Here's something I haven't told many of my clients: I have two labral tears in my right hip as a result of years of compensation from injuries. Labral tears are more common than many of us realize and, as my orthopedist admitted to me, there's not a lot of science about what to do about them. There is also a hesitancy about surgery when it comes to labral tears. I'm curious about that, because the doctors caring for Alex Rodriguez of the New York Yankees seemed pretty clear that his torn labrum was getting in the way of smooth, pain-free running and batting. They whisked him off pretty quickly for surgery to repair the labral tear in his hip, and he was back on the ball field two months later, his form as smooth as ever.
What happens when you have an injury?
Accidents and injuries, like spraining an ankle, slipping on ice, or a sudden fall, can cause muscles to involuntarily contract to avoid pain and protect from further injury. This is called the Trauma Reflex. The photo on the right is a typical Trauma Reflex. This kind of posture is responsible for such conditions as sciatica, piriformis syndrome, leg length discrepancy, scoliosis and plantar fasciitis. The client in this photo broke her left ankle and had to compensate for months using the right side of her body to protect the left side. Notice how the waist muscles on the left side of her body are tighter than the right, causing the left hip to be slightly higher up than the right. This causes a slight tilt to her right.
Compensating muscles = tight, painful joints.
Muscles attach to bones. Muscles pull on bones. Chronically contracted muscles compress joints, making them painful and tight. Chronically and habitually tight muscles around joints can cause a lack of joint mobility. Over time, too much compression on joints due to habitually contracted muscles can cause serious structural damage, such as labral tears or worn out hip sockets. Even sitting too much at a computer or in a car can create this kind of muscle tension.
From my clinical (and unfortunate personal) experience, I have found this to be a cause of many cases of chronic hip pain. But here's the thing:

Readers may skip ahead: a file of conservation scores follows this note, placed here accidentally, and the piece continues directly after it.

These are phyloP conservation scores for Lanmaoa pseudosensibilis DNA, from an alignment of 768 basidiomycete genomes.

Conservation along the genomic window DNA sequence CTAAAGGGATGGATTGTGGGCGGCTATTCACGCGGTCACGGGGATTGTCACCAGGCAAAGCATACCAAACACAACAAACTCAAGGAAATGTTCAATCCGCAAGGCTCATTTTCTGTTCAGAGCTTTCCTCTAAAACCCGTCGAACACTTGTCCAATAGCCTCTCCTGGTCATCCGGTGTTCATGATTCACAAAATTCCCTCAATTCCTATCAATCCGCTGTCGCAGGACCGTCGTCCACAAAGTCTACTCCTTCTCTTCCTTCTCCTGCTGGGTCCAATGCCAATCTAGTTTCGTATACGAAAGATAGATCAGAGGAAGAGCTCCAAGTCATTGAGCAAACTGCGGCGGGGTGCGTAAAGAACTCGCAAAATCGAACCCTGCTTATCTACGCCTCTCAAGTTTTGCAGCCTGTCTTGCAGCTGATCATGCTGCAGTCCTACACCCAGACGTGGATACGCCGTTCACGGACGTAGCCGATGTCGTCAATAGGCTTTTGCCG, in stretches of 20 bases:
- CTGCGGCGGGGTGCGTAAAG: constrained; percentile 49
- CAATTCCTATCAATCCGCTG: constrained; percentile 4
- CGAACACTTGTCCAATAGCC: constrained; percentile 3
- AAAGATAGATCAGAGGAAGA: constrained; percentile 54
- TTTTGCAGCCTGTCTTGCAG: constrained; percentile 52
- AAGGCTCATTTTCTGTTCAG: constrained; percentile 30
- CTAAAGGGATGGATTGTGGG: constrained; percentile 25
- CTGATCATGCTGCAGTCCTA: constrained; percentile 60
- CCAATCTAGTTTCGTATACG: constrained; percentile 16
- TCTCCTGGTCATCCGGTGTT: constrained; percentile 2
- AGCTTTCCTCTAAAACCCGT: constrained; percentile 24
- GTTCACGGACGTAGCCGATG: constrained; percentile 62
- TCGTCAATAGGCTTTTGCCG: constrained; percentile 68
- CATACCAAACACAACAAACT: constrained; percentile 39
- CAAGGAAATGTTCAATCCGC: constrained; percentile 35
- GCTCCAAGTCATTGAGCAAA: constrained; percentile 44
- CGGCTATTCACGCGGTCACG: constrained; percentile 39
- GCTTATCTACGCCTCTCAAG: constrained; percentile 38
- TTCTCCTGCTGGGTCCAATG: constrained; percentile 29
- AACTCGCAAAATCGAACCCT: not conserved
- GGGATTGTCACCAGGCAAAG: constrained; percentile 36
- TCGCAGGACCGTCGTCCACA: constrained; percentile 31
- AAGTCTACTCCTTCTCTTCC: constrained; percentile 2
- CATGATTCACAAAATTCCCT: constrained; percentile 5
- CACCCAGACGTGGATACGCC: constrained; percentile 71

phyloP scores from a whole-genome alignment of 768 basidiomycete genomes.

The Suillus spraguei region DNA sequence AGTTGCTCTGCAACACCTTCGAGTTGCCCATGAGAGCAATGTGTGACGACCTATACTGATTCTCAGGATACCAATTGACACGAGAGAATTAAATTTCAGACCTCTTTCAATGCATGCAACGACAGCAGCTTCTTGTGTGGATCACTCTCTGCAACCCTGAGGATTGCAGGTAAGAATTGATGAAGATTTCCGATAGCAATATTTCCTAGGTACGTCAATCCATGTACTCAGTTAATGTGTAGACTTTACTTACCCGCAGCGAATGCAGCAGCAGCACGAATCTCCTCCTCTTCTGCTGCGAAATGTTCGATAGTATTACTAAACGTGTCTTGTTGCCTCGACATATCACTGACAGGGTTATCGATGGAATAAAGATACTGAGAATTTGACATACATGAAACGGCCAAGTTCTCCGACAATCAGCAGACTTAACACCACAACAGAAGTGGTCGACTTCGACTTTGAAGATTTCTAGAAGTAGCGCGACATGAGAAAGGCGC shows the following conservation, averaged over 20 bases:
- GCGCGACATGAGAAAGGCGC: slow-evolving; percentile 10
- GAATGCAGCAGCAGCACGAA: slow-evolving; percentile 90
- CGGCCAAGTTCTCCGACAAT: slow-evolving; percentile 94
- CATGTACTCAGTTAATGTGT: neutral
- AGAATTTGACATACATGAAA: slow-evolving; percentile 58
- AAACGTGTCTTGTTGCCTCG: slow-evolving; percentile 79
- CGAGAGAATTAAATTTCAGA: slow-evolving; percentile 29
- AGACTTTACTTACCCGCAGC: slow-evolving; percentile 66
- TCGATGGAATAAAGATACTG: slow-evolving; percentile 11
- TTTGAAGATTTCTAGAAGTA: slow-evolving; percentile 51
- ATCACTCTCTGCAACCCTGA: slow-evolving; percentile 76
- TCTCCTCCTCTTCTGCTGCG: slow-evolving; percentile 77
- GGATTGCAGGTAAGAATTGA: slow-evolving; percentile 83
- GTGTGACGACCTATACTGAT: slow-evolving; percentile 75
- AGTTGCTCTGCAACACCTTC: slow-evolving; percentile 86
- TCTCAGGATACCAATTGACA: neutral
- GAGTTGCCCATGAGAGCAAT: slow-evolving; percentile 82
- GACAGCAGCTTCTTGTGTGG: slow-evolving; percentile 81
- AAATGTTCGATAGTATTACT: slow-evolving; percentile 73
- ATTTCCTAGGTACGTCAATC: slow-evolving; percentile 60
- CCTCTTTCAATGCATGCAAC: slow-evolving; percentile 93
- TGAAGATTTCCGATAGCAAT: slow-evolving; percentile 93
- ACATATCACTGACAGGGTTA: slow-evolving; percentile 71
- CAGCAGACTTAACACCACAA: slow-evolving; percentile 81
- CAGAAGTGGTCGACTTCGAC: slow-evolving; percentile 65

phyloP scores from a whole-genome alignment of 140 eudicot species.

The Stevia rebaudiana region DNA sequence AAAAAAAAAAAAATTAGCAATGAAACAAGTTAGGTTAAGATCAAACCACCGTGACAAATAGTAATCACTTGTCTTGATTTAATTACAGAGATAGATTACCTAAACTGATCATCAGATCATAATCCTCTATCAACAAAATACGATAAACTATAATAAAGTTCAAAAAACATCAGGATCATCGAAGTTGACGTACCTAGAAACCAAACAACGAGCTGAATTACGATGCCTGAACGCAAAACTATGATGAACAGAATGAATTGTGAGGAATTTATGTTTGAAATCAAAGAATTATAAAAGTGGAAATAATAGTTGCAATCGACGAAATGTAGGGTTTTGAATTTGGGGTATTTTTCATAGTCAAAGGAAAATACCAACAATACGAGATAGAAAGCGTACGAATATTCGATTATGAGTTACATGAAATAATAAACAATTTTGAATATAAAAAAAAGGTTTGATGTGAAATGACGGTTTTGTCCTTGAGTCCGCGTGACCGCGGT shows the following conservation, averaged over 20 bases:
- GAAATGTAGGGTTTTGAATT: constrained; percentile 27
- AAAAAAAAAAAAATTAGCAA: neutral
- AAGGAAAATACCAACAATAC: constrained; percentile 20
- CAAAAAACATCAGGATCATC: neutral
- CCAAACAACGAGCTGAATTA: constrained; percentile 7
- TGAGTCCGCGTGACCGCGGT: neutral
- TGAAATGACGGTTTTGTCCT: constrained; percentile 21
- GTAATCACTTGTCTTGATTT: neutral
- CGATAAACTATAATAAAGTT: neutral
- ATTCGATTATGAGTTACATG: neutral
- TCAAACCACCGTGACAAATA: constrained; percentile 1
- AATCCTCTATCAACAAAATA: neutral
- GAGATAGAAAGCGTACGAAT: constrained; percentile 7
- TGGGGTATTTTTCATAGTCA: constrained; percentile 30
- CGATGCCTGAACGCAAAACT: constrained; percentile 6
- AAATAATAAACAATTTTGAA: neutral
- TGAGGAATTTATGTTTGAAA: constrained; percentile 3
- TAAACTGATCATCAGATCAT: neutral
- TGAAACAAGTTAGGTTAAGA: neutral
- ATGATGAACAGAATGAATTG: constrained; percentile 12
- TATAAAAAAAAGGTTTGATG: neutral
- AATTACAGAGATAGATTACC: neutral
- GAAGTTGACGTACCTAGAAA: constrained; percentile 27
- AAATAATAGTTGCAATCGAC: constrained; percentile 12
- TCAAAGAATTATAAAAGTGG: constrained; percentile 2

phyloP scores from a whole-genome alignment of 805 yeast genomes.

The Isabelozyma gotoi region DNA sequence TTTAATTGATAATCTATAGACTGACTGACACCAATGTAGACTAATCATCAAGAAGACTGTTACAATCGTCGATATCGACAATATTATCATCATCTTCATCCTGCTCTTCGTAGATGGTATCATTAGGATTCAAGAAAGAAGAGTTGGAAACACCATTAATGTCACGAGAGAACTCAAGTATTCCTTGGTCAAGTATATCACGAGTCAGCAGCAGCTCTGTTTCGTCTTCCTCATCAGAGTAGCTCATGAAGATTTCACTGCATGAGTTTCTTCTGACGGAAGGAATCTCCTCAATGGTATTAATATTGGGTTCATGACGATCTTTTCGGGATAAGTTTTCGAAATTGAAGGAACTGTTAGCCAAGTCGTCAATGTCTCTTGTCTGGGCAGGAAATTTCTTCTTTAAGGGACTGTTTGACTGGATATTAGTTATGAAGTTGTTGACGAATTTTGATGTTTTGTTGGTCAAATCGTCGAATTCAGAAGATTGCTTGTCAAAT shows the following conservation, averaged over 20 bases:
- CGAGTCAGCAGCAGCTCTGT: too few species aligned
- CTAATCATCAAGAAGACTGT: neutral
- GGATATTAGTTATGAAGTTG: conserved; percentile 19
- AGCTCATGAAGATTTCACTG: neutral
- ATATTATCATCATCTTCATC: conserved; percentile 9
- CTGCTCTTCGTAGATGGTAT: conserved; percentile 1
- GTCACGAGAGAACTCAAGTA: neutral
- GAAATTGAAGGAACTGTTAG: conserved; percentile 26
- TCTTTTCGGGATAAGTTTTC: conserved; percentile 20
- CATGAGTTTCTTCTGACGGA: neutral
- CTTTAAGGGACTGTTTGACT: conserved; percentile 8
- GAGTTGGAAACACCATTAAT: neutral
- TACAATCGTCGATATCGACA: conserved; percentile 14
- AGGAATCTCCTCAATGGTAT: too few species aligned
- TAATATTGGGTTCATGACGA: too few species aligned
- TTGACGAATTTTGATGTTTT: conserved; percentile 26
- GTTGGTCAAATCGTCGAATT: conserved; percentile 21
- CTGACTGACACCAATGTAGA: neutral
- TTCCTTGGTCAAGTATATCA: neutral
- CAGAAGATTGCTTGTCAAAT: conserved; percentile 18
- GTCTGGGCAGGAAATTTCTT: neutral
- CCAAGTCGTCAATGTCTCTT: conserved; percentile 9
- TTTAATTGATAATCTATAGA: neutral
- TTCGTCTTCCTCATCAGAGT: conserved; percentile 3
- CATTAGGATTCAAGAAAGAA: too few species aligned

Release the underlying pattern of tight muscles, and muscle pain "magically" disappears.
Many medical professionals advocate strengthening to reverse hip pain. This approach doesn't make sense, and here's why:
If you have a muscular pattern of compensation and you strengthen the muscles of that compensatory pattern, you're merely making that dysfunctional pattern even stronger. You will literally "strengthen your pain." If muscles are contracted and causing pain, they need to be relaxed and released, symmetry has to be restored, and then strength training to maintain that muscular balance will be beneficial.
So what about labral tears and what to do about hip injuries? More in my next post... but in the meantime, if you have hip pain, do this: stand facing a full length mirror. Close your eyes and sense how you're standing. Do what comes naturally. Now open your eyes and notice:
Are you standing with your weight centered over both feet, or are you tilting slightly to one side?
Are your shoulders level, or is one shoulder slightly lower than the other?
Put your hands at your waist, on top of your hip bones and see whether or not one hip is sitting higher up than the other (look back at the client photo in this post).
Now feel the waist muscles on both sides. Is one side of your waist tighter than the other? If so, is it the same side as your sore hip?
If you are "out of kilter," then the core muscles that attach into your hips are working harder on one side than the other. This can cause hip pain. The good news is that it can be reversed....
Begin to learn the methods and movements of Clinical Somatics in order to relieve hip pain, increase mobility, balance and coordination! Check out my instructional DVDs at the Essential Somatics® store.